2.     restrictions through commands of the sovereign are premised on the ground that minus a coercive order the people will not behave in the manner which is in the best public interest. But for this, people have to be supplied informationand time for preparation.   An informed and ready population will behave in a manner that satisfies public interest. But in the present case what we have witnessed is complete lack of transparency and communication of information at the time of imposing an authoritative and sudden lockdown about the available medical facilities and equipment,food security and housing,recourses for stranded people, number of migrant labourers, homeless people, domestic workers and others who require help, the transparency concerning the PM Care Fund, etc. Instead, on the ground of flouting lockdown restrictions, stranded migrant workers and poor civilians have been met with police brutalities, stigmatised and ostracised.

3.     The Coronavirus situation must be viewed within the wider perspective of human rights- socio economic rights –  in India which still has the largest concentration of  poor . In an already malnourished, anaemic population ,  large number of whom are migrant labourers, homeless people, landless labourers, those working in unorganised sector, sex workers, transgenders, orphans, abused women, Dalits, adivasis and many of them  divided on basis of  caste and communal faultlines – it is vital that all steps to deal with the pandemic bear in mind the socio economic rights of millions of already disadvantaged people.   Above all, the most basic human right, the right to food and to  receive adequate financial support cannot be postponed till the Coronavirus comes under control. For millions this is a matter of life or death. 

It is also vital that the current curtailment of civil liberties is limited to the duration of the  present crisis and not a moment beyond that. On the contrary there is currently a live danger of a  “ new normal” being  created and used by government agencies to expand restrictions of civil liberties and human rights. Continued and widespread surveillance should always be avoided. The patterns by which this particular virus spreads cannot be made a justification for putting in place a surveillance system that will last and be applicable well beyond this time of medical crisis.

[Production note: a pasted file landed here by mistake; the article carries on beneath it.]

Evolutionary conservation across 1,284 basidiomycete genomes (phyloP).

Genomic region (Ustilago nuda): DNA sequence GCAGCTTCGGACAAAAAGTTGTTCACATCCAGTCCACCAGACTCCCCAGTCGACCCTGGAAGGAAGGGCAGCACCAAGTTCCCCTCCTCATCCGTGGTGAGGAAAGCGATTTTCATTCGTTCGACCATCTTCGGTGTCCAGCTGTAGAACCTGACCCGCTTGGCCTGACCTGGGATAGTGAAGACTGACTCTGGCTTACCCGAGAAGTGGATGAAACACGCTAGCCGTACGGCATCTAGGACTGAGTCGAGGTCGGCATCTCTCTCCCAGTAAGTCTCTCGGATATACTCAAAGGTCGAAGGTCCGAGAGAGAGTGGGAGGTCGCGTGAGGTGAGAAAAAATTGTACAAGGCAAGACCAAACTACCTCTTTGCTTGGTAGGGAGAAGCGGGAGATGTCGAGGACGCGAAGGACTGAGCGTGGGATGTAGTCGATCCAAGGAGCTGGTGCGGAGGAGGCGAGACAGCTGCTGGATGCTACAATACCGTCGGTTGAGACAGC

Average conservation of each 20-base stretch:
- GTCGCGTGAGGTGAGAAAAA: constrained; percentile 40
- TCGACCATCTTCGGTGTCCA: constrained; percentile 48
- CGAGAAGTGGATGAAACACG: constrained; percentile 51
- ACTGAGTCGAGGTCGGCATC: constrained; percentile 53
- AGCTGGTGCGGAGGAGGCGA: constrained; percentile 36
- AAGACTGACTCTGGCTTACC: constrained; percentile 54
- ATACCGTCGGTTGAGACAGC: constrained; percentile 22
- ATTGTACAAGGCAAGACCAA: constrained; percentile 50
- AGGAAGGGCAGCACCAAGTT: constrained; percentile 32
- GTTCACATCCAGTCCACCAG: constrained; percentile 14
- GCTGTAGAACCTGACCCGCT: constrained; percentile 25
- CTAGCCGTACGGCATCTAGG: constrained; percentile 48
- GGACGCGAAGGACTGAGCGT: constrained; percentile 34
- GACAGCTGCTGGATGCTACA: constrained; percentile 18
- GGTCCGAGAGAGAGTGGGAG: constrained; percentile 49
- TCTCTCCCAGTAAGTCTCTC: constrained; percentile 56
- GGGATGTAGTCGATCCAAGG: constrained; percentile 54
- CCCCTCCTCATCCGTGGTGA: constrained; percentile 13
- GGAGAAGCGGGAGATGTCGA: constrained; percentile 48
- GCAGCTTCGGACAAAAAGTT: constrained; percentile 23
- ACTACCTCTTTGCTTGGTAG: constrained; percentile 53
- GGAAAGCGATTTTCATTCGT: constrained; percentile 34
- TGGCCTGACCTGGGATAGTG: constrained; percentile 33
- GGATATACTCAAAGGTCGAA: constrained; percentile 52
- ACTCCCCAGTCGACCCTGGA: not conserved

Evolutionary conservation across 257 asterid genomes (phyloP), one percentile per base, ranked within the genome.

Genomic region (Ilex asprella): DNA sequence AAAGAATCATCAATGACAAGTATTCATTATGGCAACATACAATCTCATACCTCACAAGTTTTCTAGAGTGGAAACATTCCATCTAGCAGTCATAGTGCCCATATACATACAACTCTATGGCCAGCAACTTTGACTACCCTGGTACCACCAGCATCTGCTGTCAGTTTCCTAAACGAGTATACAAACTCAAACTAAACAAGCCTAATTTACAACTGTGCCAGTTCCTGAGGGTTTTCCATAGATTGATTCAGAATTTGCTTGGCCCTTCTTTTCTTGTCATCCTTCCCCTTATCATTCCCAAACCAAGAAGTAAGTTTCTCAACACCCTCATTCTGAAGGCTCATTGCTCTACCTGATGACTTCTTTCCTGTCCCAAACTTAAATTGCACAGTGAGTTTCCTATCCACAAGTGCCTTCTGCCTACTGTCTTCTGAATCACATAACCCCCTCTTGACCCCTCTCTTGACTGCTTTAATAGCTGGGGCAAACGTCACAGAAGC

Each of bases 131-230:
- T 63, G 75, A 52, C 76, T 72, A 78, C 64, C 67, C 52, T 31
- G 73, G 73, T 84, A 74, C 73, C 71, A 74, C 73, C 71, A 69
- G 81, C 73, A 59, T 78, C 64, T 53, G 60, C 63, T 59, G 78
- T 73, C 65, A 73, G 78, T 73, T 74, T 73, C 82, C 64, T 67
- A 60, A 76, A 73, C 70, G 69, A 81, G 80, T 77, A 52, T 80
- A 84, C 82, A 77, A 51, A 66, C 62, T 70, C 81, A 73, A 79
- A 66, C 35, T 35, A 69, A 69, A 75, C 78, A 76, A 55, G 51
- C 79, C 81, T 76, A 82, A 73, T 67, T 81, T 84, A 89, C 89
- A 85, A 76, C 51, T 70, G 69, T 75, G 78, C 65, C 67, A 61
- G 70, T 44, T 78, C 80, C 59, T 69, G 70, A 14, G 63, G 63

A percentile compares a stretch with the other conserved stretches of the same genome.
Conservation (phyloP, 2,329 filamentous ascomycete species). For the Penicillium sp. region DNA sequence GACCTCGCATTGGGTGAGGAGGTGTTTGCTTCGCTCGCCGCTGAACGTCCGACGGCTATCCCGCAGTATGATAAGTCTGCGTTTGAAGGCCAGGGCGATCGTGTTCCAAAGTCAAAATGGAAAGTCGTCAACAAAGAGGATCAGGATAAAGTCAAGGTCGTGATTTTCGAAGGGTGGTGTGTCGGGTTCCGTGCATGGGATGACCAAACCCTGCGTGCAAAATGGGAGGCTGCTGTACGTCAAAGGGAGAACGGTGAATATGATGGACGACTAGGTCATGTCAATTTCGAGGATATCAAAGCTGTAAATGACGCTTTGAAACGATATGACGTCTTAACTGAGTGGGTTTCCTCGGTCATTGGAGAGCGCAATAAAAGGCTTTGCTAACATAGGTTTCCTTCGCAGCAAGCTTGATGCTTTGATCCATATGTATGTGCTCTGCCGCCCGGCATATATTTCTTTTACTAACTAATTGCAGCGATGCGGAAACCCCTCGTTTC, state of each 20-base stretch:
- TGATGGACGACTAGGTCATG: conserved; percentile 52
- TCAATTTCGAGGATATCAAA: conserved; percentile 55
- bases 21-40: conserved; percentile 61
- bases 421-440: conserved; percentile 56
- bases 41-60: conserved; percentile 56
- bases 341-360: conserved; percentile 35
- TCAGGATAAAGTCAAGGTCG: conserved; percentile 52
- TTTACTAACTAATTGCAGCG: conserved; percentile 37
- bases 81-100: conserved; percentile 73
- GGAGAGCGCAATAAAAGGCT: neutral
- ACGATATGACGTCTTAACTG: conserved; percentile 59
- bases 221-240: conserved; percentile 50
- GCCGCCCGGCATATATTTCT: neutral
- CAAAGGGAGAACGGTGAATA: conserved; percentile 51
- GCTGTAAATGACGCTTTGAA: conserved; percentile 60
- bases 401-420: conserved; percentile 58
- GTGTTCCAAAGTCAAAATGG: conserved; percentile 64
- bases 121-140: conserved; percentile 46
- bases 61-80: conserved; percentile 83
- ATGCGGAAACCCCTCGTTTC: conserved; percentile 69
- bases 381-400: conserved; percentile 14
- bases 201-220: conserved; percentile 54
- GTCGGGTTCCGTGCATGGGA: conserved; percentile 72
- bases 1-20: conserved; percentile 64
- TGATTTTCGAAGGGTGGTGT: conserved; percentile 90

Similarly the rights of workers will be further diluted under the guise of economic necessity and national interest. Environmental regulations will be further diluted under the excuse of fast tracking the economy. There is therefore a continued and long-term threat to civil liberties which we have to be wary of and fight against. The latest MHA order released on 15thApril 2020[1]notifying revised guidelines for states and union territories for containment of Covid-19, reasserts lockdown restrictions, while at the same time allowing construction activities during the period of lockdown.

We therefore oppose the disproportionate curb on civil liberties, the violation of socio economic rights of millions of people and the threat to  this becoming a new normal in future. We also demand that till such time as restrictions to deal with Coronavirus continue the State must ensure free testing for all (including by paying the costs of tests to private hospitals), free treatment for those affected by the virus, safe and adequate arrangements made to  ensure that the migrant workers who want to go back  to their hometowns are facilitated, adequate number of community kitchens are established and sufficient free food ration is provided to everyone.Without adequate / mass testing, proper medical care facilities and providing social security measures in order to enable the poor and vulnerable groups the privilege of social distancing, the lockdown with all its restrictions, can never be successful in containing the Covid-19 pandemic.

In addition, we also demand that all data from Arogya Setu be permanently deleted from everywhere on a monthly basis and Argoya Setu be scrapped once the present crisis is under control